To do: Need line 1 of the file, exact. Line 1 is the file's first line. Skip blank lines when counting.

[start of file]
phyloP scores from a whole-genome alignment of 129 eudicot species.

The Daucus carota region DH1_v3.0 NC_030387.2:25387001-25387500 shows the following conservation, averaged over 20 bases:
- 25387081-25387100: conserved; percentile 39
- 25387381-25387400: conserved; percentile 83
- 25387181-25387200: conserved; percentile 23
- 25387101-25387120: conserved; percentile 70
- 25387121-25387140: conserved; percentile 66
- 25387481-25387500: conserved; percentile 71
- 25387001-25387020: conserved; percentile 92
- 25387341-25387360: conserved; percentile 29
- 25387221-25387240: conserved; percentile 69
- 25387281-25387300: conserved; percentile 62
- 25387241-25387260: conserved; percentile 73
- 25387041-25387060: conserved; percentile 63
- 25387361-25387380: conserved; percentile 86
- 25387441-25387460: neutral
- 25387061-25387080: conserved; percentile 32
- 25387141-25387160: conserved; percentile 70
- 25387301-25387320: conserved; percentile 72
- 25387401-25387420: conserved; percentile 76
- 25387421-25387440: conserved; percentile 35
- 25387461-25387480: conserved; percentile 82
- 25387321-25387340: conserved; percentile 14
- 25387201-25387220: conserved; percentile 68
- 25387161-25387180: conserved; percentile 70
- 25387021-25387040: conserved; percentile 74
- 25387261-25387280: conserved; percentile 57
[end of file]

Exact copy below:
phyloP scores from a whole-genome alignment of 129 eudicot species.